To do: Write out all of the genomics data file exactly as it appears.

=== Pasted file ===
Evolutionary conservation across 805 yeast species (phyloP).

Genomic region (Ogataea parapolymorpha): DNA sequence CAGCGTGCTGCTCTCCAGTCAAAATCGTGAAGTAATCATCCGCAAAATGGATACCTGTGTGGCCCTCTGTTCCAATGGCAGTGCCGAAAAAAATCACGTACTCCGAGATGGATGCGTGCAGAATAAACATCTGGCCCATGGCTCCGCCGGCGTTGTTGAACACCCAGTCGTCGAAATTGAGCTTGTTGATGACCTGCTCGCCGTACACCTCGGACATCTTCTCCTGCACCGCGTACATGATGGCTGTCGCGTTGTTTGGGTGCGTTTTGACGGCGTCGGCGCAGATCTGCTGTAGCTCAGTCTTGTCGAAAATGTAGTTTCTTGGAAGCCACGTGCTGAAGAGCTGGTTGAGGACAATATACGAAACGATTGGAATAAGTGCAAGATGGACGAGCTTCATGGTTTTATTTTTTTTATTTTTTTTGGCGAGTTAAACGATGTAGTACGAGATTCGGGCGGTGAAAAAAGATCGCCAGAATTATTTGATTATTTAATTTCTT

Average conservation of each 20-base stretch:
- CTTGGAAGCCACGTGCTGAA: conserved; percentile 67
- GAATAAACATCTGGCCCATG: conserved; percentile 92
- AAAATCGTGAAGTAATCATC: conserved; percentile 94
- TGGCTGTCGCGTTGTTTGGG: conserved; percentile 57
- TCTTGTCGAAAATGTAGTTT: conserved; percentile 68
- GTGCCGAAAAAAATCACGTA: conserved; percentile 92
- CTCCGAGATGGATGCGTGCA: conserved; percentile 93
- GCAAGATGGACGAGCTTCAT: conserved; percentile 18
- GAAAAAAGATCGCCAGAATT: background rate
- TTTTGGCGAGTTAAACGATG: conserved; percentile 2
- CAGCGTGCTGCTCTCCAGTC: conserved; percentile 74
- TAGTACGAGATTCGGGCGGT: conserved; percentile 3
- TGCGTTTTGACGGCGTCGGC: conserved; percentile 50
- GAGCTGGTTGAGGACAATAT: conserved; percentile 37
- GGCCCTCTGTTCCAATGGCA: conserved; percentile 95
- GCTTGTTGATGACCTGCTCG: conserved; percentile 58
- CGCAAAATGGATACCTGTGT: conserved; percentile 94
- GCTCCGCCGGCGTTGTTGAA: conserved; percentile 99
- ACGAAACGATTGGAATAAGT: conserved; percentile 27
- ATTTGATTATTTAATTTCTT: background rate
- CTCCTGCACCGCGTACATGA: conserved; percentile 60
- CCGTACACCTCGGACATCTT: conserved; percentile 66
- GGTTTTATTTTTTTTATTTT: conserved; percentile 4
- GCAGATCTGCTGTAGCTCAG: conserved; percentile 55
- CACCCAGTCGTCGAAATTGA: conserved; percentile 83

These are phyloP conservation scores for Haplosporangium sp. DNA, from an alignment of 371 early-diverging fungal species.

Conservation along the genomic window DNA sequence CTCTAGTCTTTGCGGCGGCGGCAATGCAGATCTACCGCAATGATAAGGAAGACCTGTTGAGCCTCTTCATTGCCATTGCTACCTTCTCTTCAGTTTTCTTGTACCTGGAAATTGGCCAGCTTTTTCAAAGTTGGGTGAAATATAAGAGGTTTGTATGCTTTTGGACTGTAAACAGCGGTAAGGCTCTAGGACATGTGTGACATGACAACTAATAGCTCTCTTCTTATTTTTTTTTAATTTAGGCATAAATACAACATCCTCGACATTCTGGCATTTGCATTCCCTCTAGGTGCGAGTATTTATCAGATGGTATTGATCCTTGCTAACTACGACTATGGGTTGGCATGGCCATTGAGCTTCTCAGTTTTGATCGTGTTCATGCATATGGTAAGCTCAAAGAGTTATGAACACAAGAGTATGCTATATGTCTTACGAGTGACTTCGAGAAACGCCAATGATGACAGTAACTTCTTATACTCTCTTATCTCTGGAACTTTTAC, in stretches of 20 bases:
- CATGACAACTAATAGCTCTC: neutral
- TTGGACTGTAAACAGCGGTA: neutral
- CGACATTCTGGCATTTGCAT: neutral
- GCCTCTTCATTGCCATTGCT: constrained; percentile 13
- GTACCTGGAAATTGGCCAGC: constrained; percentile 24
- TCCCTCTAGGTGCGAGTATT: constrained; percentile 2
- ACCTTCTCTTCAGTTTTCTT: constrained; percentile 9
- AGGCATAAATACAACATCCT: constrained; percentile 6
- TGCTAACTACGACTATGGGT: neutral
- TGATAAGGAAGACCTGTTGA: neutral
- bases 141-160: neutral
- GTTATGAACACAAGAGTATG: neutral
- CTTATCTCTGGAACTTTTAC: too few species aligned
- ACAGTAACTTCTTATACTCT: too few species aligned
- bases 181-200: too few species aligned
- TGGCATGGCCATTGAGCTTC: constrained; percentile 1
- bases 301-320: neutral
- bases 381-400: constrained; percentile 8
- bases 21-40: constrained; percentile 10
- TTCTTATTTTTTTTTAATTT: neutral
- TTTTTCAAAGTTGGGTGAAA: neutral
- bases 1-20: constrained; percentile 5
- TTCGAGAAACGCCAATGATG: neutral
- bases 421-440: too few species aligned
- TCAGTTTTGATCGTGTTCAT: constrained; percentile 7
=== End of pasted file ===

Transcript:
Evolutionary conservation across 805 yeast species (phyloP).

Genomic region (Ogataea parapolymorpha): DNA sequence CAGCGTGCTGCTCTCCAGTCAAAATCGTGAAGTAATCATCCGCAAAATGGATACCTGTGTGGCCCTCTGTTCCAATGGCAGTGCCGAAAAAAATCACGTACTCCGAGATGGATGCGTGCAGAATAAACATCTGGCCCATGGCTCCGCCGGCGTTGTTGAACACCCAGTCGTCGAAATTGAGCTTGTTGATGACCTGCTCGCCGTACACCTCGGACATCTTCTCCTGCACCGCGTACATGATGGCTGTCGCGTTGTTTGGGTGCGTTTTGACGGCGTCGGCGCAGATCTGCTGTAGCTCAGTCTTGTCGAAAATGTAGTTTCTTGGAAGCCACGTGCTGAAGAGCTGGTTGAGGACAATATACGAAACGATTGGAATAAGTGCAAGATGGACGAGCTTCATGGTTTTATTTTTTTTATTTTTTTTGGCGAGTTAAACGATGTAGTACGAGATTCGGGCGGTGAAAAAAGATCGCCAGAATTATTTGATTATTTAATTTCTT

Average conservation of each 20-base stretch:
- CTTGGAAGCCACGTGCTGAA: conserved; percentile 67
- GAATAAACATCTGGCCCATG: conserved; percentile 92
- AAAATCGTGAAGTAATCATC: conserved; percentile 94
- TGGCTGTCGCGTTGTTTGGG: conserved; percentile 57
- TCTTGTCGAAAATGTAGTTT: conserved; percentile 68
- GTGCCGAAAAAAATCACGTA: conserved; percentile 92
- CTCCGAGATGGATGCGTGCA: conserved; percentile 93
- GCAAGATGGACGAGCTTCAT: conserved; percentile 18
- GAAAAAAGATCGCCAGAATT: background rate
- TTTTGGCGAGTTAAACGATG: conserved; percentile 2
- CAGCGTGCTGCTCTCCAGTC: conserved; percentile 74
- TAGTACGAGATTCGGGCGGT: conserved; percentile 3
- TGCGTTTTGACGGCGTCGGC: conserved; percentile 50
- GAGCTGGTTGAGGACAATAT: conserved; percentile 37
- GGCCCTCTGTTCCAATGGCA: conserved; percentile 95
- GCTTGTTGATGACCTGCTCG: conserved; percentile 58
- CGCAAAATGGATACCTGTGT: conserved; percentile 94
- GCTCCGCCGGCGTTGTTGAA: conserved; percentile 99
- ACGAAACGATTGGAATAAGT: conserved; percentile 27
- ATTTGATTATTTAATTTCTT: background rate
- CTCCTGCACCGCGTACATGA: conserved; percentile 60
- CCGTACACCTCGGACATCTT: conserved; percentile 66
- GGTTTTATTTTTTTTATTTT: conserved; percentile 4
- GCAGATCTGCTGTAGCTCAG: conserved; percentile 55
- CACCCAGTCGTCGAAATTGA: conserved; percentile 83

These are phyloP conservation scores for Haplosporangium sp. DNA, from an alignment of 371 early-diverging fungal species.

Conservation along the genomic window DNA sequence CTCTAGTCTTTGCGGCGGCGGCAATGCAGATCTACCGCAATGATAAGGAAGACCTGTTGAGCCTCTTCATTGCCATTGCTACCTTCTCTTCAGTTTTCTTGTACCTGGAAATTGGCCAGCTTTTTCAAAGTTGGGTGAAATATAAGAGGTTTGTATGCTTTTGGACTGTAAACAGCGGTAAGGCTCTAGGACATGTGTGACATGACAACTAATAGCTCTCTTCTTATTTTTTTTTAATTTAGGCATAAATACAACATCCTCGACATTCTGGCATTTGCATTCCCTCTAGGTGCGAGTATTTATCAGATGGTATTGATCCTTGCTAACTACGACTATGGGTTGGCATGGCCATTGAGCTTCTCAGTTTTGATCGTGTTCATGCATATGGTAAGCTCAAAGAGTTATGAACACAAGAGTATGCTATATGTCTTACGAGTGACTTCGAGAAACGCCAATGATGACAGTAACTTCTTATACTCTCTTATCTCTGGAACTTTTAC, in stretches of 20 bases:
- CATGACAACTAATAGCTCTC: neutral
- TTGGACTGTAAACAGCGGTA: neutral
- CGACATTCTGGCATTTGCAT: neutral
- GCCTCTTCATTGCCATTGCT: constrained; percentile 13
- GTACCTGGAAATTGGCCAGC: constrained; percentile 24
- TCCCTCTAGGTGCGAGTATT: constrained; percentile 2
- ACCTTCTCTTCAGTTTTCTT: constrained; percentile 9
- AGGCATAAATACAACATCCT: constrained; percentile 6
- TGCTAACTACGACTATGGGT: neutral
- TGATAAGGAAGACCTGTTGA: neutral
- bases 141-160: neutral
- GTTATGAACACAAGAGTATG: neutral
- CTTATCTCTGGAACTTTTAC: too few species aligned
- ACAGTAACTTCTTATACTCT: too few species aligned
- bases 181-200: too few species aligned
- TGGCATGGCCATTGAGCTTC: constrained; percentile 1
- bases 301-320: neutral
- bases 381-400: constrained; percentile 8
- bases 21-40: constrained; percentile 10
- TTCTTATTTTTTTTTAATTT: neutral
- TTTTTCAAAGTTGGGTGAAA: neutral
- bases 1-20: constrained; percentile 5
- TTCGAGAAACGCCAATGATG: neutral
- bases 421-440: too few species aligned
- TCAGTTTTGATCGTGTTCAT: constrained; percentile 7